I used to think “The Grand Rounds” was a rather pretentious name added in modern times to the more than 125-year old string of parkways that wind through the city of Minneapolis. But I recently learned that the term dates back to 1891, when William Watts Folwell used it to describe landscape architect Horace Cleveland’s masterful proposal made to the newly-formed Minneapolis Board of Park Commissioners 8 years earlier. Now that I know the name is that old, I like it.
(Note: To see my first “great bike rides” post from about a year ago, go here)
Left: Horace Cleveland as a young man. He was nearly 70 when he submitted his design for the Grand Rounds!
Minneapolis has one of the best urban park systems in the world. We would have none of it today but for the vision, forethought, and actions of an amazing string of parks commissioners (along with Cleveland’s detailed plans) in the late 19th and early 20th century, including Charles Loring, William Berry and Theodore Wirth.
I’ve biked most of this route many times, but never as a whole. So a couple of days ago, I decided it was time to grab my camera and saddle up. I’d seen different numbers for the total mileage — usually 50-53 miles, but I also knew that included some dead-end spurs. I decided to just do the main, basic route and see how it works as a loop.
Cleveland’s idea was to tie together some of the most beautiful parts of the city in such a way that you could make the whole trip without ever leaving a park-like setting. For the most part, it does that very well. The Minneapolis chain of lakes, along with the Mississippi River and Minnehaha Creek, are well-known treasures, but the ride also includes some impressive boulevards in the city’s northern areas. Most of the route is, indeed, “grand”, but there’s a short “missing link” of about 3 miles in the northeastern part of the ride that isn’t terribly scenic. Many plans have been proposed over the years to finish it, but so far it’s still missing. A variety of street options traverse the gap and get you downtown to join up with the river.
The dark blue line shows the Grand Rounds. Note the dotted lines through an industrial and residential part of northeast Minneapolis. The outline of the city limits can be seen where the shade of green changes.
Since I live a couple of block from Minnehaha Creek, I bike and run the southern part of the Grand Rounds a lot, but the beauty of the creek and the lakes never gets old. A quick loop around the lakes or a run around Lake Harriet never fails to lift my spirits.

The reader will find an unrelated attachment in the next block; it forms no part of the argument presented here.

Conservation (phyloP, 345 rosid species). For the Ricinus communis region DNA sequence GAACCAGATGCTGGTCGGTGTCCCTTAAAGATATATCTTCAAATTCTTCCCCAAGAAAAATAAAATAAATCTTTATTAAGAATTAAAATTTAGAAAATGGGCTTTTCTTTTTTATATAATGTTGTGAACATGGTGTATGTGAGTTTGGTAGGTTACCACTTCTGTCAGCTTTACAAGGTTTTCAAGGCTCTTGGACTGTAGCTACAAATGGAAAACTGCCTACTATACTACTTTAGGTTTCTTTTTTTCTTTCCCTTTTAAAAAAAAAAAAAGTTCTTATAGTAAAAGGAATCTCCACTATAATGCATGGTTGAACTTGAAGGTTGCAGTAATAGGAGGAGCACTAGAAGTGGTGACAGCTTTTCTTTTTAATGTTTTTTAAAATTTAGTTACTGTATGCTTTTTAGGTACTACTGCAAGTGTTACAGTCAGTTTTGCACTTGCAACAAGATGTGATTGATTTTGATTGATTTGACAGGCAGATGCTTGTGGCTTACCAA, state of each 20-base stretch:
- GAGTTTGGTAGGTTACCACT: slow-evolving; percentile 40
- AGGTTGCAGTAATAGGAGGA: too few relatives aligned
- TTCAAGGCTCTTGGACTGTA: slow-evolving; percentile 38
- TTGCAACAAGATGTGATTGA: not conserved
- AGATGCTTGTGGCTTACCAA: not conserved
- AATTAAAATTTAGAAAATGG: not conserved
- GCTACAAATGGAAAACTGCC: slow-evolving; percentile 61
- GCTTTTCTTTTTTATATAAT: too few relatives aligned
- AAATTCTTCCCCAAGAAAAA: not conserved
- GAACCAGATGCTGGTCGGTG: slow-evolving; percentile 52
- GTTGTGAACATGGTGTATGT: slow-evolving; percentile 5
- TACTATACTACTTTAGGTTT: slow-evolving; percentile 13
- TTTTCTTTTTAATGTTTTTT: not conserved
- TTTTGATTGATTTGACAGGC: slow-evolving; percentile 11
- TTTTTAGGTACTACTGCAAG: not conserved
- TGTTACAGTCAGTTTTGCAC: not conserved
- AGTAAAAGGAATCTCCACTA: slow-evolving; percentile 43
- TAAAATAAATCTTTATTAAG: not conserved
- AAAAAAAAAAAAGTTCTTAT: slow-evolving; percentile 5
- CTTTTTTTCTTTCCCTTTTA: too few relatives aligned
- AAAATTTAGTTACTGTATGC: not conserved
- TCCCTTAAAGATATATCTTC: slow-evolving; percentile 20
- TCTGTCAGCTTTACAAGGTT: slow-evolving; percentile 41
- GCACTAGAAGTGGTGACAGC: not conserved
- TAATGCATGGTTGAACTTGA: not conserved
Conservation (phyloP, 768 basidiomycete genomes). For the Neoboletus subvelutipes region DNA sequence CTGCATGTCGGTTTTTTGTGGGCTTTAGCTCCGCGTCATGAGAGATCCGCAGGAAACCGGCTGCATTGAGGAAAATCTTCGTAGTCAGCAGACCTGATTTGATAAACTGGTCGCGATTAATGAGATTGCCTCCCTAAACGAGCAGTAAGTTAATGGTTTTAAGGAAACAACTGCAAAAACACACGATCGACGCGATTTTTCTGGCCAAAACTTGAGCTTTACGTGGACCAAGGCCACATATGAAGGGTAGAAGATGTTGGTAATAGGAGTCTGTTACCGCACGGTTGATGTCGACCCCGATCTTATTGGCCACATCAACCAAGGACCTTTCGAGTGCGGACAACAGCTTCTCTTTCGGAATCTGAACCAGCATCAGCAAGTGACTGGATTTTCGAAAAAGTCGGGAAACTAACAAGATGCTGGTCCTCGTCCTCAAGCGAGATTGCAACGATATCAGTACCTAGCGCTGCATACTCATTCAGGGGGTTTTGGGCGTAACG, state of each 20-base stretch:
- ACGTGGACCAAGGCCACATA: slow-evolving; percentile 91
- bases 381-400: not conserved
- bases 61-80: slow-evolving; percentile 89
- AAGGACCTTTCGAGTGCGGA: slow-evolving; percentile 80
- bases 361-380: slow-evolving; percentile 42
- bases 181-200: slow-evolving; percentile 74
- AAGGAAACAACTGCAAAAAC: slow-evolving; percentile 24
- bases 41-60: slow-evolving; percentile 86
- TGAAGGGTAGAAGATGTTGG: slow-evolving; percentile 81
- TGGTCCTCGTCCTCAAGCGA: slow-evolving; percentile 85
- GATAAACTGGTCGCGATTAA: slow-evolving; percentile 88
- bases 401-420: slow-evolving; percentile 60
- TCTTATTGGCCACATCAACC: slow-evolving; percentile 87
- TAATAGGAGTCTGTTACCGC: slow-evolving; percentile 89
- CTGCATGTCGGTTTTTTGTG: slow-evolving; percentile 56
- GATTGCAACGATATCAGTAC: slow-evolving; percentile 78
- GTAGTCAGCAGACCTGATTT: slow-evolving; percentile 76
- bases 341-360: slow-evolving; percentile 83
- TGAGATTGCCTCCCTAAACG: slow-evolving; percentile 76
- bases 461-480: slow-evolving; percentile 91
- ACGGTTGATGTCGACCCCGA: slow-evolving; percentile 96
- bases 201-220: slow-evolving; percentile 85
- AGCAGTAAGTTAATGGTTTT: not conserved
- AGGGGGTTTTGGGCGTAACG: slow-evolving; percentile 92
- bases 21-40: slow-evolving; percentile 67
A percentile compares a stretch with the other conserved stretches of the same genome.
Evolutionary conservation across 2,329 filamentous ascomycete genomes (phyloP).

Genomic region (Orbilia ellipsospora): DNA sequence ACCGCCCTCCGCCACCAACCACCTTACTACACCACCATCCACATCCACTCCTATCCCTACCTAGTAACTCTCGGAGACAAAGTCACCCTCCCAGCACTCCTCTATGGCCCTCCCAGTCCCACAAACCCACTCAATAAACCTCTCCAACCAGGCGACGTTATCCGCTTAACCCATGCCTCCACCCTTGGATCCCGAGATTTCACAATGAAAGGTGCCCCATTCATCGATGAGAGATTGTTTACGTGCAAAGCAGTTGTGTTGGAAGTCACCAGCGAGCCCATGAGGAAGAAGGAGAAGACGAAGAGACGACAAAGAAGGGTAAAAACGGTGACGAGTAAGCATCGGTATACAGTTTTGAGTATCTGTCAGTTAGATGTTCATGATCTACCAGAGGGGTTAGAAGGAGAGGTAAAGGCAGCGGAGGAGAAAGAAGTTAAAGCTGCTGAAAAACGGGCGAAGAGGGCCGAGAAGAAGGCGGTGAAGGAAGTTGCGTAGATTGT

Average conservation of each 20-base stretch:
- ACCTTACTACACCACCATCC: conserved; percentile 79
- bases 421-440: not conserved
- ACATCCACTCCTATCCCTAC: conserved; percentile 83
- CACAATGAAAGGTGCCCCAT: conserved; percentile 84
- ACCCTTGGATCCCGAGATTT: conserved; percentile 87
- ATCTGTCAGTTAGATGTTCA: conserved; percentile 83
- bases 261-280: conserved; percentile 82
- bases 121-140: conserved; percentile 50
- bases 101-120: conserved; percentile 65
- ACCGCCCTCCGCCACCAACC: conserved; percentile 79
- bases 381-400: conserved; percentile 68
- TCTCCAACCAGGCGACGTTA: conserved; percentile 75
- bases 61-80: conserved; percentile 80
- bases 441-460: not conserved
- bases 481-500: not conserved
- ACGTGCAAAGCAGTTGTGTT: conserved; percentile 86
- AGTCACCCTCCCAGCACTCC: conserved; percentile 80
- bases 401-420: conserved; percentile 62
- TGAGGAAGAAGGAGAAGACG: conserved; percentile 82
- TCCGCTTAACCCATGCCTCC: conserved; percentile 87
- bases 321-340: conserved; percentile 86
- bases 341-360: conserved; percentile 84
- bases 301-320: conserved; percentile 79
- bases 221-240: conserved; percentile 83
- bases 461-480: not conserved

My grand tour the other day ended up totaling about 37 miles. As I said, there are other ways to do it that add more mileage. The route also intersects with a lot of other bike paths on which you could wander all day. It’s a great city for biking.
Here are a bunch of photos from my trip. Along the way, I somehow lost my little notebook that I was writing the mileage in at photo stops (imagine me losing something), so the mile numbers are from “Map My Ride” and are approximate — also, of course, pretty meaningless unless you start at my house. But if you ever do want to start at my house, give me a call and I’ll go with you. It’s a great urban ride.
0.7 – We drop down into the Minnehaha Creek valley to get started.
1.5 – First look at good old Lake Harriet.
5.5 – Cedar Lake’s south beach
6.7 – North side of Cedar Lake. The railroad and the Cedar Lake Trail (not ours) head toward downtown Minneapolis.
6.8 – on the other side of the railroad bridge is tiny Brownie Lake, an often overlooked little gem.
8.3 – Theodore Wirth Golf course. What a view!
8.8 – Statues depicting Theodore Wirth (Minneapolis Parks Commissioner in the early 1900s) with some kids for whom he helped provide a beautiful place to play, are near clubhouse of the golf course that bears his name.
10.7 – Victory Memorial Drive honors those who died in WWI
15.2 – Downtown skyline over the rail yards of “Nordeast”.
16.2 – Another peak at downtown from the 10th hole at Columbia Park, another very nice municipal golf course.
17.3 – Quiet, residential neighborhood on St. Anthony Parkway with happy, safe, above-average kids.
20.8 – After a trip through the “missing link”, we’re downtown.
21.3 – Almost everything you need to know about Minneapolis is represented in this photo — flour mills, St. Anthony Falls, Mississippi River, hydroelectric plant, barge going through lock & dam, James J. Hill’s stone arch railroad bridge. This area is ground zero for Minneapolis.
21.5 – New I-35W bridges show no trace of the terrible tragedy that happened here 4 years ago.
23.2 – Back to green and blue landscape. The Mississippi River from West River Road across from the University of Minnesota.
28.0 – Minnehaha Falls
29.3 – The path hugs Minnehaha Creek
30.2 – Lake Hiawatha
32.0 – Lake Nokomis – About five more miles and we’re home – around the lake and up the Parkway